When it comes to the two best known outlaws in the Wild West era, I’ve always been drawn more to Billy the Kid than Jesse James, in part because I’ve spent far more time in New Mexico than Missouri. Also, the Kid was more sympathetic. He had good reason to hate and to stand up to the Lawrence Murphy–James Dolan faction in New Mexico Territory’s Lincoln County War, while I regard the notion that Missouri native Jesse was a crusader against Northern oppression after the Civil War a stretch.
When it comes to their careers in crime, though, Jesse has the big edge, having been part of a gang that robbed banks in broad daylight and held up trains. Billy, on the other hand, was a small-time cattle rustler and horse thief.
“If you think of their careers as astronomical events,” wrote Bill Markley in the December 2021 Wild West, “Jesse’s was like a comet, slowly traversing the night sky, while the Kid’s was like a meteor, flaring brightly before falling to earth.”
While traversing the country night and day, Jesse and the rest of the James-Younger Gang committed more than 20 robberies (and were blamed for many more). This most feared, most hated and most celebrated gang was often successful in its endeavors, but a failed criminal venture is what we remember most — the Sept. 7, 1876, Northfield Raid in Minnesota, far from the gang’s usual stomping grounds in the Show Me State.
It was Jesse’s idea to rob a northern bank, according to Mark Lee Gardner, who wrote about the fiasco in his August 2013 Wild West article “The Other James Brother” and in far more detail in his 2013 book “Shot All to Hell: Jesse James, the Northfield Raid, and the Wild West’s Greatest Escape”:“Jesse, learned that noted carpetbagger and former Union General Adelbert Ames was connected to Northfield’s First National Bank [and] pushed for that bank as the gang’s next target.”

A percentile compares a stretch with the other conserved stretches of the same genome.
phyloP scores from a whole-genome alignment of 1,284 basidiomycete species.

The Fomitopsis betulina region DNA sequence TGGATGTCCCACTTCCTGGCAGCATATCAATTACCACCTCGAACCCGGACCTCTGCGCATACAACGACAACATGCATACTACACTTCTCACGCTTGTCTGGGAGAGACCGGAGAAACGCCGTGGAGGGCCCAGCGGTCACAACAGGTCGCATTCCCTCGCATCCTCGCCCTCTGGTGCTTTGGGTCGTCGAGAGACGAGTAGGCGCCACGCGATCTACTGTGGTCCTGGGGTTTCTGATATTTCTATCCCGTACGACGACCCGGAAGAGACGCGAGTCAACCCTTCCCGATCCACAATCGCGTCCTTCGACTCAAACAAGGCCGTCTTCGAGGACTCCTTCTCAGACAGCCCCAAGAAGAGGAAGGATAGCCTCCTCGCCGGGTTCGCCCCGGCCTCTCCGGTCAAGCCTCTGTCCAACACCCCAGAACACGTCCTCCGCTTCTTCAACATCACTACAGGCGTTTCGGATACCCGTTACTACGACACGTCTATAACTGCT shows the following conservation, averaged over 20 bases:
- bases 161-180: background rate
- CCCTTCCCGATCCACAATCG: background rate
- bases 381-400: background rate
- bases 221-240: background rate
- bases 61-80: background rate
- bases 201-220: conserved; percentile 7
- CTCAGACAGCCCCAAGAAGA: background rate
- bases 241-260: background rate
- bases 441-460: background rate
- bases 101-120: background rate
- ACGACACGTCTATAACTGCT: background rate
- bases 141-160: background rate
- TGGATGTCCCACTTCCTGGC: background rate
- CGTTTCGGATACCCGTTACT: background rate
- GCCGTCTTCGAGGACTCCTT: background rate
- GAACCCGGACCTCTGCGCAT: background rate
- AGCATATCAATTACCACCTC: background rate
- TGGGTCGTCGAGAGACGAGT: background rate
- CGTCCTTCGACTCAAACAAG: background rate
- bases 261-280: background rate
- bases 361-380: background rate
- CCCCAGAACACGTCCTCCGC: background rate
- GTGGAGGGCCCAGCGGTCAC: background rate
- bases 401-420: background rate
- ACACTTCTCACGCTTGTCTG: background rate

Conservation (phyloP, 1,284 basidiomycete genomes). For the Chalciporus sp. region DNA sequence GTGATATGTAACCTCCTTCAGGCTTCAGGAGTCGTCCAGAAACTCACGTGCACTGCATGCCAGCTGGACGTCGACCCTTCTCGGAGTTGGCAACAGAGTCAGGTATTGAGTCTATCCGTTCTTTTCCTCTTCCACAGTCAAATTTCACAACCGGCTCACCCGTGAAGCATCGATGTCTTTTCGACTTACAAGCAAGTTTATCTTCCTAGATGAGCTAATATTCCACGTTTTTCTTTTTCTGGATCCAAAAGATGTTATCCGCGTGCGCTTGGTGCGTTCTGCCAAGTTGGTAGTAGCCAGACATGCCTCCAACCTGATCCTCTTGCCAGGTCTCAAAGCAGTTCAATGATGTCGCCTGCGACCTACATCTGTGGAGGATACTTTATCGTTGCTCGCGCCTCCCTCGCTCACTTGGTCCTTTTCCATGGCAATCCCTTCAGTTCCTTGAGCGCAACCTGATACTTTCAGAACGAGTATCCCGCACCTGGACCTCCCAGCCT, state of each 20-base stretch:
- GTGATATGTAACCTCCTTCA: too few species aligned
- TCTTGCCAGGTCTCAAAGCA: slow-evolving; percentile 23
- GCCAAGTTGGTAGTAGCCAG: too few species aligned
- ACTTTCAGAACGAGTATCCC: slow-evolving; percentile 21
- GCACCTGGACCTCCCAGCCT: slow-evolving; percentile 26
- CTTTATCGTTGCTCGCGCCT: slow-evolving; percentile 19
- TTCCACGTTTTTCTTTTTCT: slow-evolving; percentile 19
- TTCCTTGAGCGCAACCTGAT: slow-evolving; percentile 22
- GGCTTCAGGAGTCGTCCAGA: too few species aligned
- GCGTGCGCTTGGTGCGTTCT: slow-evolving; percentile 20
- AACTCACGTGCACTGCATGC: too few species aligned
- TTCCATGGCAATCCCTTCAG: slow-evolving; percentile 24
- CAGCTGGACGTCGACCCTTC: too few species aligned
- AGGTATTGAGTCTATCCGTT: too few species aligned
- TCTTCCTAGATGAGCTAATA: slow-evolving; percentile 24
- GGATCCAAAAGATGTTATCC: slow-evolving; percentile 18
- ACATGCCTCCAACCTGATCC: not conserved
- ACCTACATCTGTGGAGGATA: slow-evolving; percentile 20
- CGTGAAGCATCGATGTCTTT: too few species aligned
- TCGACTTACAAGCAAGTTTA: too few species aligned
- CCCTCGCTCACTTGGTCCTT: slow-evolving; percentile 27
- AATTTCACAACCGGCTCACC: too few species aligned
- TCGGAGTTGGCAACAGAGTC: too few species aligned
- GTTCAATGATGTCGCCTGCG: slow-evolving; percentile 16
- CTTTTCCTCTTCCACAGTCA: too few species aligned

Really bad idea! Of course, that’s easy to say in retrospect. One of the James boys (most likely Frank, not Jesse) shot the First Bank of Northfield’s acting cashier, Joseph Lee Heywood, but several Northfield citizens were willing to fight back, and they foiled the whole gang. Two of the outlaws died in the exchange of gunfire in town, as did resident Nicholas Gustavson.
A long manhunt followed, and it ended with another gang member killed and the three wounded Younger brothers — Cole, Bob and Jim — captured and destined for long stints in the state prison in Stillwater. Jesse and Frank, who separated from their fellow gang members during the manhunt, avoided the various posses and lived to rob again in more familiar haunts.
It was indeed a great escape for the James brothers, but was it the Wild West’s greatest? I have always leaned instead toward Billy the Kid’s great escape (in which he killed two of Sheriff Pat Garrett’s deputies) from the Lincoln County Courthouse on April 28, 1881, but at the moment I am reconsidering.
In any case, neither the Kid nor Jesse could escape their fates for long — Garrett shooting down Billy in Fort Sumner, New Mexico Territory, on July 14, 1881, and Bob Ford assassinating Jesse in St. Joseph, Missouri, on April 3, 1882.
It’s one thing to be intrigued by such outlaws but not a good thing to celebrate them. In the case of Jesse James, Northfield has long had a better idea. The Minnesota city continues to commemorate the courage of the citizens who stood up to the James-Younger Gang in September 1876. “Defeat of Jesse James Days,” first held in 1947, is an annual community festival that takes place on the weekend after Labor Day. Featured is a 30-minute raid reenactment staged eight times at the historic First National Bank site. Tours are available of the actual bank, which the Northfield Historical Society restored to its 1876 appearance.
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